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Document number: 6465
Date: 20 Sep 1851
Recipient: TALBOT William Henry Fox
Author: PHILLIPS John
Collection: British Library, London, Manuscripts - Fox Talbot Collection
Collection number historic: Acc no 20487 (envelope only)
Last updated: 12th June 2015

[printed form with handwritten changes and insertions:]


October 10 , Sept 20 185 0 1


Having received no authentic abstract of your paper on M. Foucaults Pendulum Experiment <1> read at the Edinburgh Ipswich Meeting, I shall be obliged by your transmitting one to me without delay, as the Volume in which it should appear is now in the Press.

I have the honour to be, Yours very truly,
Assistant-General Secretary.

T. O

[on verso:]

I think it desirable to preserve the recommendation of the Point suspension & Bar, & for this purpose should wish to take a nearly full excerpt from the part headed A proposed New Experiment.

J. Phillips

[in WHFT's hand:} Profr. Phillips
Fox Talbot Esq
Lacock Abbey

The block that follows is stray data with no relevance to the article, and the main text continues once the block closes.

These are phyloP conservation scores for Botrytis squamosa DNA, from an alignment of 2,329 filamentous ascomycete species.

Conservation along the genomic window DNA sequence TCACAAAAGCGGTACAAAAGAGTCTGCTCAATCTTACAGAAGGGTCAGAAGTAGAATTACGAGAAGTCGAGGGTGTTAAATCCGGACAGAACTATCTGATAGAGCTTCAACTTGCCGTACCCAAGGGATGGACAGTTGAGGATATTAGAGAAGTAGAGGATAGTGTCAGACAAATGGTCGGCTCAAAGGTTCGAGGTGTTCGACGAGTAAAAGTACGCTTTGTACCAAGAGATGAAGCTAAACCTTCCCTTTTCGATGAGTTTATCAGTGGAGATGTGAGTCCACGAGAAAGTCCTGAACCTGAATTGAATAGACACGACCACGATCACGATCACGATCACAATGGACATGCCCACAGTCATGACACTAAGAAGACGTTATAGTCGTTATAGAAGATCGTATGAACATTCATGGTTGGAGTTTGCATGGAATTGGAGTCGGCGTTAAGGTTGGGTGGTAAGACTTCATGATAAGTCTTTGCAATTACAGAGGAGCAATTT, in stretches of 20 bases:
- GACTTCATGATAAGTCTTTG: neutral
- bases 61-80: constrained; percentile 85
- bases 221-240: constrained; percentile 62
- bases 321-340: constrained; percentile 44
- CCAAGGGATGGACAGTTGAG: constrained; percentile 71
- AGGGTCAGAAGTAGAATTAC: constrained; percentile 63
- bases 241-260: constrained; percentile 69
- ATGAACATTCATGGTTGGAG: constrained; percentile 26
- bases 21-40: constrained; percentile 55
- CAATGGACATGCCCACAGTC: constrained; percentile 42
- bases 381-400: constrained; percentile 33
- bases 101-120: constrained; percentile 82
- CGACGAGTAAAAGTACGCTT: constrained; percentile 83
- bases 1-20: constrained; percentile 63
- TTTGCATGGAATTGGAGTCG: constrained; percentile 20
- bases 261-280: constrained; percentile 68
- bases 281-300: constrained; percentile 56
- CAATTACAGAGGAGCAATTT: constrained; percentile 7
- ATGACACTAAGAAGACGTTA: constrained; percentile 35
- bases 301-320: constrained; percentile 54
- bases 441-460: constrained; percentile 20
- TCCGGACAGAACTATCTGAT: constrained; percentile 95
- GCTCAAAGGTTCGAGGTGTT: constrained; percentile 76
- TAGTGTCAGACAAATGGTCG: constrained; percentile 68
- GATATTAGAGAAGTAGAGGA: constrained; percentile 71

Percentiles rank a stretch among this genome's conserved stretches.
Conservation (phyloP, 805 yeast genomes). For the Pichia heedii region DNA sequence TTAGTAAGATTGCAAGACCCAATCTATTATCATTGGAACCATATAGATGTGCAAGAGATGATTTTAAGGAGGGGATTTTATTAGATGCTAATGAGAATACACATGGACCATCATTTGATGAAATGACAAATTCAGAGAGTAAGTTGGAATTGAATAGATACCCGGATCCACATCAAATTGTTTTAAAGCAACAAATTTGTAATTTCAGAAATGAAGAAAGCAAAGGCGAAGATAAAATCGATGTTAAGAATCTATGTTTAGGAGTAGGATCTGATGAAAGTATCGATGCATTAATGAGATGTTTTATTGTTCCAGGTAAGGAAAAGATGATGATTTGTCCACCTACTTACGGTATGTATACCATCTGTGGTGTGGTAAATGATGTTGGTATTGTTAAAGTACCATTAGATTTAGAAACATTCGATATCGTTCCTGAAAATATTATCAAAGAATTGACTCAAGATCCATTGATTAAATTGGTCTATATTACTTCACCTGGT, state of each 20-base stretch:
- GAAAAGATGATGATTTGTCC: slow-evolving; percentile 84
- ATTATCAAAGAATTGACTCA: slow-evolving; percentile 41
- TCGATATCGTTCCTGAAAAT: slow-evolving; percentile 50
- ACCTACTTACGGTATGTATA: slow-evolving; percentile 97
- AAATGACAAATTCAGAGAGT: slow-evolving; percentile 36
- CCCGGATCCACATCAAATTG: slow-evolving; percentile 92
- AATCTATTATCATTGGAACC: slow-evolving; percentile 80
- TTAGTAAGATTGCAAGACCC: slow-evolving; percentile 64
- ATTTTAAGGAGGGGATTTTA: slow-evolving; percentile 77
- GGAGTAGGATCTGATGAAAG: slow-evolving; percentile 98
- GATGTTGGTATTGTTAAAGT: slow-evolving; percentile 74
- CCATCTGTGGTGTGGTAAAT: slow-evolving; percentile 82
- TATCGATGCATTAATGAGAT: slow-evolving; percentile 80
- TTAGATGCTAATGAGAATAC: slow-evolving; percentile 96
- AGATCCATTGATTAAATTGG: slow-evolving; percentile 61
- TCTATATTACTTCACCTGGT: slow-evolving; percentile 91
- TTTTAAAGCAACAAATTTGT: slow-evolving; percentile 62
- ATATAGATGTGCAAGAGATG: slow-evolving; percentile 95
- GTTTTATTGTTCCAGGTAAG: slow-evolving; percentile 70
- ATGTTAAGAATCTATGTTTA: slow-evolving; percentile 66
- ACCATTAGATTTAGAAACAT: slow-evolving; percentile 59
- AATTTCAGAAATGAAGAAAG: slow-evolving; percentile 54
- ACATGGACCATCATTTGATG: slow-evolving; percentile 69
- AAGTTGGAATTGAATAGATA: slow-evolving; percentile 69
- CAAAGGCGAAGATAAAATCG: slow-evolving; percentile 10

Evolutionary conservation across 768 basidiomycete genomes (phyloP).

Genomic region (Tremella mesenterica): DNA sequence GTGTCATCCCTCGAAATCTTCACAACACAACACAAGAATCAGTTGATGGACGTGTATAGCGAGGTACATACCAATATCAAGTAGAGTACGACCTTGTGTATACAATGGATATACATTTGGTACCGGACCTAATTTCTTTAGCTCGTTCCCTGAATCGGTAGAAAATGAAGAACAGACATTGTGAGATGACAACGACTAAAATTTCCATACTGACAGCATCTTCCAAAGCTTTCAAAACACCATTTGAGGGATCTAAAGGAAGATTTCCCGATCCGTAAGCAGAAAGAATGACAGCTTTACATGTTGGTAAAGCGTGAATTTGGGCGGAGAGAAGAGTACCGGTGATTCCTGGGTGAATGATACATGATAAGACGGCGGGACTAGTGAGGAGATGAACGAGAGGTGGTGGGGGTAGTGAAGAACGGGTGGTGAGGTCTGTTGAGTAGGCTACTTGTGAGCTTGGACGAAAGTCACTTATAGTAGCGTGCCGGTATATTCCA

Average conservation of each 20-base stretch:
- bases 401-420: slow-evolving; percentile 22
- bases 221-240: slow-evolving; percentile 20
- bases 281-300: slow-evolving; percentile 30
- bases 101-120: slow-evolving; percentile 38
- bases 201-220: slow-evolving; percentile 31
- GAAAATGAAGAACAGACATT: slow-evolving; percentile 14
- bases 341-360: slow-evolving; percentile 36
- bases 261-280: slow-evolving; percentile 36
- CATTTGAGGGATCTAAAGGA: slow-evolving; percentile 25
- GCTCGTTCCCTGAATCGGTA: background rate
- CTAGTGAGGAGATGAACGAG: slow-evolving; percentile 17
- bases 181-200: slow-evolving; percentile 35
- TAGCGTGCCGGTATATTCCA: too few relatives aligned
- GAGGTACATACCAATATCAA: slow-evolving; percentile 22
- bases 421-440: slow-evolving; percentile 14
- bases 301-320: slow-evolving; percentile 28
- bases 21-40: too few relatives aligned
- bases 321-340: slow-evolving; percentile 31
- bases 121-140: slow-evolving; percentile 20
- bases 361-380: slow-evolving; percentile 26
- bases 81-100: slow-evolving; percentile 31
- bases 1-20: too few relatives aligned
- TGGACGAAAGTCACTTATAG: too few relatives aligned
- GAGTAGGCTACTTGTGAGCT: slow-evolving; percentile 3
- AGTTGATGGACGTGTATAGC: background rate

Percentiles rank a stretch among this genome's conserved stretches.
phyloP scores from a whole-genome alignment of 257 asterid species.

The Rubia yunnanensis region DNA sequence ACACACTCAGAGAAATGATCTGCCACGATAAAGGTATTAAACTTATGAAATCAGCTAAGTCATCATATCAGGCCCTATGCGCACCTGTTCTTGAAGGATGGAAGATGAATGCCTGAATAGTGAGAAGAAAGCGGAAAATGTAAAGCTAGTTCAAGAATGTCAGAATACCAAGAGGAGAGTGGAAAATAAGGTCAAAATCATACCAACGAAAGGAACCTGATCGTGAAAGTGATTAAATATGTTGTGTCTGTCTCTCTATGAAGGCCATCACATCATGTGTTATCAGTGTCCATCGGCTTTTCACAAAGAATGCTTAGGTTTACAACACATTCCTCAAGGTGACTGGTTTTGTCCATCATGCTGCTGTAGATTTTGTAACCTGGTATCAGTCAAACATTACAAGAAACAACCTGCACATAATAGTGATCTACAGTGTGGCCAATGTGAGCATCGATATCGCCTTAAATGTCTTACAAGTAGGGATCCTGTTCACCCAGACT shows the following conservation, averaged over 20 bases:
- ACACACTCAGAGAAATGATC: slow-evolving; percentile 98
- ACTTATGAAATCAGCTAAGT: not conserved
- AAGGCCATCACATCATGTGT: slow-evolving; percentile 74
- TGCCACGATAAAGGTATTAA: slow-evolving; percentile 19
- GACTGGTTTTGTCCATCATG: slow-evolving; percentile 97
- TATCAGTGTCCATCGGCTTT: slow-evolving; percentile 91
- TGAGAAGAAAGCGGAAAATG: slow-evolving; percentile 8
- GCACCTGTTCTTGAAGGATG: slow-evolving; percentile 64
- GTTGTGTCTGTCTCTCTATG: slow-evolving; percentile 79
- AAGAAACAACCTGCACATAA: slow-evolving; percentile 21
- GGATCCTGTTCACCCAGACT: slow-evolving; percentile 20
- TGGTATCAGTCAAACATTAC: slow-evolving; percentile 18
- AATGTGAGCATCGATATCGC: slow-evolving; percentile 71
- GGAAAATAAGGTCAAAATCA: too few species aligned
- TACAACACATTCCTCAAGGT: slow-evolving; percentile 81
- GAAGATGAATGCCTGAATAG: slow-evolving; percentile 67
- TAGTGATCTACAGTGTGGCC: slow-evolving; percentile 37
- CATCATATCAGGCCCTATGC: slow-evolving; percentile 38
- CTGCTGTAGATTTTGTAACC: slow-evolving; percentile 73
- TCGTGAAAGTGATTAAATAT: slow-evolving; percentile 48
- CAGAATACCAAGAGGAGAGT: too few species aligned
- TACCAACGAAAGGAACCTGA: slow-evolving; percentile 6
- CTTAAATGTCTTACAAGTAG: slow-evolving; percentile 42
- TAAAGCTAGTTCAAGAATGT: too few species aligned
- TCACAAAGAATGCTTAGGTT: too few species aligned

1. WHFT's paper was never published in the BAAS Report. However, he had issued a pamphlet, Remarks on M. Foucault’s Pendulum Experiment by H.F. Talbot (London: privately printed by Cox and Wyman, 1851). In March 1851 Jean Bernard Léon Foucault (1819–1868), French physicist, suspended a metal ball, weighing 28 kg, in a wire from the dome of the Panthéon in Paris. The ball was set in a pendulous motion, and over a span of hours it would exhibit a slow rotation in the direction of the pendulous motion, but what seemed to be the gradual rotation of the direction of the pendulous motion would actually be the rotation of the earth in space. In his paper WHFT suggested a different experiment, in which a horizontal bar balancing on a vertical bar would have to revolve within the span of 24 hours if Foucault’s reasoning was true. WHFT was convinced that this experiment would fail and thereby prove Foucault wrong, and the experiment would have failed, but perhaps not for the reasons WHFT thought. WHFT’s experiment would fail because he operated with an object, which was at rest with respect to the earth, whereas Foucault operated with an object, or rather a movement, which was at rest with respect to the frame defined by the stars. In the defence of WHFT only the fewest contemporary observers perceived this difference, in 1851 neither did Powell. WHFT's did not attend the BAAS meeting at Ipswich, but his thinking on this was summarised by his friend, Sir David Brewster - see Doc. No: 06437, and Doc. No: 06438. See also Tobin, William, The Life and Science of Léon Foucault: the man who proved the earth rotates (Cambridge and New York: Cambridge University Press, 2003), pp. 133–172.].

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